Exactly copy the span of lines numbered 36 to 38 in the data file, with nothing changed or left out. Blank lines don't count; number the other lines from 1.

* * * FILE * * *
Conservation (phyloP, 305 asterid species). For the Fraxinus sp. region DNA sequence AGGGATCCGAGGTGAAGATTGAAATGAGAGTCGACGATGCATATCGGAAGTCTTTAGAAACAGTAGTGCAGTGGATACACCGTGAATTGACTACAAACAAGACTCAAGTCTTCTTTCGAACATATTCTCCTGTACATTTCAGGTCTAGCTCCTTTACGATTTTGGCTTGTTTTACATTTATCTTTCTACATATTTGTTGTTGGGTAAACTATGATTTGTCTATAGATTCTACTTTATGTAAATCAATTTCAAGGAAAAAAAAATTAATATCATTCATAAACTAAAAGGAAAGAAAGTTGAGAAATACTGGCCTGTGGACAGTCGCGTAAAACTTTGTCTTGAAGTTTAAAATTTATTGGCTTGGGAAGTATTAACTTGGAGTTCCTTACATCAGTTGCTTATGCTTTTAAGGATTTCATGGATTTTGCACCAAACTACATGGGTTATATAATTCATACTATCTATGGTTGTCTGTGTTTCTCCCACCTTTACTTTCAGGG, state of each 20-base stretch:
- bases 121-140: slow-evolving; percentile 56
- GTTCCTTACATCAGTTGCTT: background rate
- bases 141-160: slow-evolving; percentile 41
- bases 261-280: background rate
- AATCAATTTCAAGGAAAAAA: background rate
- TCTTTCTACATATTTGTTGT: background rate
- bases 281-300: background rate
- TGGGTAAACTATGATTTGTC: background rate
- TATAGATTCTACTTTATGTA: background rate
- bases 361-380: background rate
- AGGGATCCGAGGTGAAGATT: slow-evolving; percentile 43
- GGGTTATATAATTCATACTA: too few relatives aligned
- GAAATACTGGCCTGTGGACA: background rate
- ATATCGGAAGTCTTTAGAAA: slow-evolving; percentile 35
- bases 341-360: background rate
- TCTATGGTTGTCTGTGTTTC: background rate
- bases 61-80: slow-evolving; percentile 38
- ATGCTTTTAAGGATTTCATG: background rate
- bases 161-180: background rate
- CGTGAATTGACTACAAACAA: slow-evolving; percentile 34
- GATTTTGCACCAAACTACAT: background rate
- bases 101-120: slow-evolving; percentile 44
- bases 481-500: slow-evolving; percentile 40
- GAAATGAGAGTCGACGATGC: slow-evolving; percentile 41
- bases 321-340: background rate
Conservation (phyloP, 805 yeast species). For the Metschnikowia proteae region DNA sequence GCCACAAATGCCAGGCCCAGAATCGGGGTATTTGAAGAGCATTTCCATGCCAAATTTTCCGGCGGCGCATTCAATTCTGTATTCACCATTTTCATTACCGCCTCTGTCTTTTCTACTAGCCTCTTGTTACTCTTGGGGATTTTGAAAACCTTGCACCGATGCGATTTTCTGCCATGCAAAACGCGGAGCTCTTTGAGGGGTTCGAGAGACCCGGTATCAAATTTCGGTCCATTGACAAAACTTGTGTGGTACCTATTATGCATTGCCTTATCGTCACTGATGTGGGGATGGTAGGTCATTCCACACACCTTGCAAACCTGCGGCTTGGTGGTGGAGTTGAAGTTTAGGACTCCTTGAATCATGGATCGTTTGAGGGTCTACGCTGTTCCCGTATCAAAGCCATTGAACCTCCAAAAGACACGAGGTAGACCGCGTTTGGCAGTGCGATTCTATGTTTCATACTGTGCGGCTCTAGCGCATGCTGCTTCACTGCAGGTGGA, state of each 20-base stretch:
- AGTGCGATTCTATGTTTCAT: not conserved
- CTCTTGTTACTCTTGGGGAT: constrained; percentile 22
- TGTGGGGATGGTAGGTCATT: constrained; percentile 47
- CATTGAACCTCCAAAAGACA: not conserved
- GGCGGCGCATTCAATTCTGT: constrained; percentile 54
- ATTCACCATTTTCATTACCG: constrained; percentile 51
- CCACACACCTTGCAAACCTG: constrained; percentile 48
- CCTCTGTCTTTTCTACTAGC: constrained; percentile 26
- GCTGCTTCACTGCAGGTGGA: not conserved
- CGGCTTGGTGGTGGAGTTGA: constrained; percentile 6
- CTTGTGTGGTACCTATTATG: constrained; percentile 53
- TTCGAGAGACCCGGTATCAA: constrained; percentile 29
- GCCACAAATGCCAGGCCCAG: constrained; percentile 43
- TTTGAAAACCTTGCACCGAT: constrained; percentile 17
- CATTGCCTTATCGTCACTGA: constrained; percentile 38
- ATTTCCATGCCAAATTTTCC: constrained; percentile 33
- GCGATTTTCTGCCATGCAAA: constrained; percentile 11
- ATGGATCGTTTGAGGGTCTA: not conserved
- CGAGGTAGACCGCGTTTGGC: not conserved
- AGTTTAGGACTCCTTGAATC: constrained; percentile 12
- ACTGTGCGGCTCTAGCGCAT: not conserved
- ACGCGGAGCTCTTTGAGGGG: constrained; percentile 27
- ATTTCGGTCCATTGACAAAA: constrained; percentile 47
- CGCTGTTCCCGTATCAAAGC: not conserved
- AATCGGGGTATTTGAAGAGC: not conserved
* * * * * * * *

- GCTGCTTCACTGCAGGTGGA: not conserved
- CGGCTTGGTGGTGGAGTTGA: constrained; percentile 6
- CTTGTGTGGTACCTATTATG: constrained; percentile 53